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Two Gazans die of Israeli gunshot wounds suffered in March of Return

At least 39 Palestinians have been killed by Israeli forces since the beginning of 'Great March of Return' protests on 30 March
Relatives of Tahrir Said Wehbeh, 18, mourn during his funeral in Khan Younis (Reuters)

Two Palestinians wounded by Israeli gunfire have died since Sunday night in the Gaza Strip, the Hamas-controlled territory's health ministry said.

Abdullah Shamali, 20, died overnight of "bullet wounds to his abdomen" suffered on Friday in Rafah, near the enclave's border with Israel, a ministry spokesman said.

Shamali was one of five Palestinian demonstrators, including a 15-year-old, killed or fatally wounded in Gaza on Friday.

On Monday morning, the Gaza Ministry of Health said 18-year-old Tahrir Said Wehbeh from the southern city of Khan Younis died after having been shot in the head in the early days of the “Great March of Return”.

An hour later, the ministry announced that Mohammed Nimr al-Muqadima, 55, had been killed in the northern Gaza Strip, without elaborating on the circumstances surrounding his death.

Palestinian news agency Maan reported that Muqadima was killed and two other Palestinians wounded in an "accidental explosion" east of Beit Lahia, as Israeli military vehicles entered the nearby Gaza "buffer zone".

The news agency later quoted Hamas as saying that Muqadima was a member of the group, and was killed after being hit by a shell.

An Israeli army spokesman told Middle East Eye they were not aware of the case.

The deaths bring to 40 those Palestinians killed since the start of "Great March of Return" protests on 30 March, 39 of which have been confirmed killed by Israeli army fire during demonstrations.

Tens of thousands of Palestinians in the coastal enclave, wedged between Israel, Egypt and the Mediterranean, have gathered at the border since 30 March as part of the march, calling for Palestinian refugees to be allowed to return to their former homes now inside Israel.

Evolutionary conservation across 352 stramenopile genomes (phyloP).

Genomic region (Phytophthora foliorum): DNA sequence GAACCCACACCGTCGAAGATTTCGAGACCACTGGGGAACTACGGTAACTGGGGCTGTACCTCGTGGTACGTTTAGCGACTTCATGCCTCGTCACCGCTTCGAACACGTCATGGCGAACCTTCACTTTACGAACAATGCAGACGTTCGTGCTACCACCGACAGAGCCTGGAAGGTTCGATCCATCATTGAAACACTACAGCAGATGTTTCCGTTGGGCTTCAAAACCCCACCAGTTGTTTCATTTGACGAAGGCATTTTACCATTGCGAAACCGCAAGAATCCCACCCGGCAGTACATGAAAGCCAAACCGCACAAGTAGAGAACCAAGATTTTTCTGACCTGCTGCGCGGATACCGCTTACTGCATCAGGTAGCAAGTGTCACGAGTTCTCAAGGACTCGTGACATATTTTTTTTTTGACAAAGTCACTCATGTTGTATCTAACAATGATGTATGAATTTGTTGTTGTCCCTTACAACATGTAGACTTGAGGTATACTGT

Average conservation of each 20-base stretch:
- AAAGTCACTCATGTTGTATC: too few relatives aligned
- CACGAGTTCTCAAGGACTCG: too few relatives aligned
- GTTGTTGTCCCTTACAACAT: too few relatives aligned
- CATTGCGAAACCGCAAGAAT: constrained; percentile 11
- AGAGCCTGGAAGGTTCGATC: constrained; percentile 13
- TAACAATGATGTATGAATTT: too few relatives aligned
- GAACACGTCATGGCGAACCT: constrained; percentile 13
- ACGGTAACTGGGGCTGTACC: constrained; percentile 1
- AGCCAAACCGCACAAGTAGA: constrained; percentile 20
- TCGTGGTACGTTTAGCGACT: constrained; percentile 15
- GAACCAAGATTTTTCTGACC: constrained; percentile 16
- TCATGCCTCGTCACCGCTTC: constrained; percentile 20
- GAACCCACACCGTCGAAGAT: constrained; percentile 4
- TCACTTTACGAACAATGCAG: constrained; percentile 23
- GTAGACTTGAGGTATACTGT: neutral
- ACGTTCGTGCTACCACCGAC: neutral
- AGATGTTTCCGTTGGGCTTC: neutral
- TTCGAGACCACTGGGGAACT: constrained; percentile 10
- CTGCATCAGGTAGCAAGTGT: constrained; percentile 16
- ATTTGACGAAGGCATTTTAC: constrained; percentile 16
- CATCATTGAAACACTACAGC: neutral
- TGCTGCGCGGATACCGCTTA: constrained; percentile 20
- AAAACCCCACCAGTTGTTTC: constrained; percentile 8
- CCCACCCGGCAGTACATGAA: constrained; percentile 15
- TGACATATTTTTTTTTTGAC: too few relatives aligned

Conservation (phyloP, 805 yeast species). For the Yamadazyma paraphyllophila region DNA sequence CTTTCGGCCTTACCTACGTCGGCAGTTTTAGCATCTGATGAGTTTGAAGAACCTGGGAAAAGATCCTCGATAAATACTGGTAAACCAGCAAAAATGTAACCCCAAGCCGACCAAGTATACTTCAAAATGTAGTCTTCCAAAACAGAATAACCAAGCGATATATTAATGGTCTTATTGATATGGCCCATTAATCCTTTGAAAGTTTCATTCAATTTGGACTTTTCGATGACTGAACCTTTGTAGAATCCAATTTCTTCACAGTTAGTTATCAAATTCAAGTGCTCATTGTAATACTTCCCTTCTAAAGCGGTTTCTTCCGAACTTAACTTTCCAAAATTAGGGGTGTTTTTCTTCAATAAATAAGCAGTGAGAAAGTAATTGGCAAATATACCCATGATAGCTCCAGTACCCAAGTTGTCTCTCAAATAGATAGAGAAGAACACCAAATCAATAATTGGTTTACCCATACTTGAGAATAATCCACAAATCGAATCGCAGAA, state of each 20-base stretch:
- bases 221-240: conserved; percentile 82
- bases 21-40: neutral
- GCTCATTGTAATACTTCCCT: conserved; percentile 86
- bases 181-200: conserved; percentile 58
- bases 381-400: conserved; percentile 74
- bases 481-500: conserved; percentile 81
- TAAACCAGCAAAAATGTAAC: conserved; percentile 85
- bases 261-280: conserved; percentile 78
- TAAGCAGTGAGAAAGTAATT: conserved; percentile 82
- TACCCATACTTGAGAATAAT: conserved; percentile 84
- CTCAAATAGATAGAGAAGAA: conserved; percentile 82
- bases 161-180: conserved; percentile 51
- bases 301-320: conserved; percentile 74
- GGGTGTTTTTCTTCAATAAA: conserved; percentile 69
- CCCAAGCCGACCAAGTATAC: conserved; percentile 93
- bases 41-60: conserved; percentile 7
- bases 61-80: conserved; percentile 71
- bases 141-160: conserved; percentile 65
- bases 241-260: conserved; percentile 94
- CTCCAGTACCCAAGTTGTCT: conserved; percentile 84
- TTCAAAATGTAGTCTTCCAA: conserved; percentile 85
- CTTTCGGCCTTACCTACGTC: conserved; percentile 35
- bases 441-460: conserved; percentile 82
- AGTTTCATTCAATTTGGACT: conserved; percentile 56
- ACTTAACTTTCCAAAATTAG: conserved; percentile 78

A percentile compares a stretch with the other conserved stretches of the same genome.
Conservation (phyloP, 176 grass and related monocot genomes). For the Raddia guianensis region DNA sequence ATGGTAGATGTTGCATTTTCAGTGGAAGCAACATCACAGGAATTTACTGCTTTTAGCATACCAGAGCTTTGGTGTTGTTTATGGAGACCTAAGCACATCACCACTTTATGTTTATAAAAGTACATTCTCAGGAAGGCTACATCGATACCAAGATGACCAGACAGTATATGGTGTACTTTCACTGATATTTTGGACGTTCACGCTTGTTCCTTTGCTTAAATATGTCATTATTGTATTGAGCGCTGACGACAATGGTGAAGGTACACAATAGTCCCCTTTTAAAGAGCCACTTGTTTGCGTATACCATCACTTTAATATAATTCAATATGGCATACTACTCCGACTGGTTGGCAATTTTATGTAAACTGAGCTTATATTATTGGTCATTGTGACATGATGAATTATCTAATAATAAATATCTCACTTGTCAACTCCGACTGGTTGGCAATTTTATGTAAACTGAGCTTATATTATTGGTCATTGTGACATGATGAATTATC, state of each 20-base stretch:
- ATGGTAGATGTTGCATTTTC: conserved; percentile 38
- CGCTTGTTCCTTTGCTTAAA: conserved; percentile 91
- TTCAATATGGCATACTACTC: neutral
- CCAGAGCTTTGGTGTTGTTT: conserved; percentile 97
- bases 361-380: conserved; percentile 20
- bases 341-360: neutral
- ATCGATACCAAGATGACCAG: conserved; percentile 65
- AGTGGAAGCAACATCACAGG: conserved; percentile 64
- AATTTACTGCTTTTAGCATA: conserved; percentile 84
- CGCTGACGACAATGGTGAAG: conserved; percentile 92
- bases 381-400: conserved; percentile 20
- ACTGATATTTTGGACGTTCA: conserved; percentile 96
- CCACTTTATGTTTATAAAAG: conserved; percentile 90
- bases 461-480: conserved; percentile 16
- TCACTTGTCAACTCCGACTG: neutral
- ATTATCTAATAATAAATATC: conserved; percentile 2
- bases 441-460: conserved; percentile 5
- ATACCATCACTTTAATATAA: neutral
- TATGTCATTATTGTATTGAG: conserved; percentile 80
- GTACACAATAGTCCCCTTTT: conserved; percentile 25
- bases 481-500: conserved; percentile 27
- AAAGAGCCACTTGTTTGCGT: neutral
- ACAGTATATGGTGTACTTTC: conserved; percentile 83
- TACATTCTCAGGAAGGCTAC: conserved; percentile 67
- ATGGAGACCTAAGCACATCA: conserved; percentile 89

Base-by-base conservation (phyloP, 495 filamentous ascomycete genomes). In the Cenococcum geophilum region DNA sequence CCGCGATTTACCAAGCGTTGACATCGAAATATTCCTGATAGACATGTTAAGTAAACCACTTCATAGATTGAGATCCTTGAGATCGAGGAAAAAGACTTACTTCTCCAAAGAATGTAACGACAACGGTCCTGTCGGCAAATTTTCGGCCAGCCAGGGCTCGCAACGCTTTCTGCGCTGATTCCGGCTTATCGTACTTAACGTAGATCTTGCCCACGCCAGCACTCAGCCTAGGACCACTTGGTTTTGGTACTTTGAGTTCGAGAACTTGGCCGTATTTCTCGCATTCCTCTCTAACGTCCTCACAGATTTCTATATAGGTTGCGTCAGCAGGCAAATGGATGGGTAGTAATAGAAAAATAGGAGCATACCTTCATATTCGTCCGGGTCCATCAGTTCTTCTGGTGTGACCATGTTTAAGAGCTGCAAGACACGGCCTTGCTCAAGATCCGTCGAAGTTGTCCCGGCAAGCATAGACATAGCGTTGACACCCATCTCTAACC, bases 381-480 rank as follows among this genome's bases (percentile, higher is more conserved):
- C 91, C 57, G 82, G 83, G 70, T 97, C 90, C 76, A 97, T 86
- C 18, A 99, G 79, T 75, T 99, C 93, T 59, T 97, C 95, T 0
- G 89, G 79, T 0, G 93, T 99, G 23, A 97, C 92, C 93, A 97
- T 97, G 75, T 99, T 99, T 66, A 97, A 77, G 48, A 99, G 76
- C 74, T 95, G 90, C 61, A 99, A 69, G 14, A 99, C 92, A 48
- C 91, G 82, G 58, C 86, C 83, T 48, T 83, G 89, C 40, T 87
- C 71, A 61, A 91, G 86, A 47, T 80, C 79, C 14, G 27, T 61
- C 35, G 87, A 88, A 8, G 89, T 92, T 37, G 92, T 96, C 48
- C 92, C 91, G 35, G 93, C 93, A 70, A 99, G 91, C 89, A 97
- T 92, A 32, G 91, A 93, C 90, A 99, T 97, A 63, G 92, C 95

Israeli army forces have been stationed along the fence separating Gaza from Israel for the past three weeks, using tear gas, snipers firing live ammunition, tank shelling, and air strikes.

Palestinian demonstrators have burned tyres along the border and thrown stones and incendiary devices in the direction of Israeli troops.

The Israeli army says its forces only open fire in self-defence or to stop protestors attempting to breach the barrier separating the territory from Israel.

But more than 5,000 Palestinians have been wounded by Israeli forces since the beginning of the demonstrations, including 138 in critical condition, the Gaza Health Ministry said on Monday.

No Israeli casualties have been reported.

The planned six-week protest, which began on 30 March on Palestinian Land Day, is set to end on 15 May - the 70th anniversary of the Palestinian Nakba (Catastrophe), in which more than 700,000 Palestinians were forcibly displaced by Israeli forces during the 1948 Arab-Israeli war.

Israel has drawn harsh criticism from rights groups along with calls for investigations by the United Nations or the European Union.

Israel has for more than a decade imposed a crippling blockade on Gaza, fighting three wars with Islamist movement Hamas since 2008.

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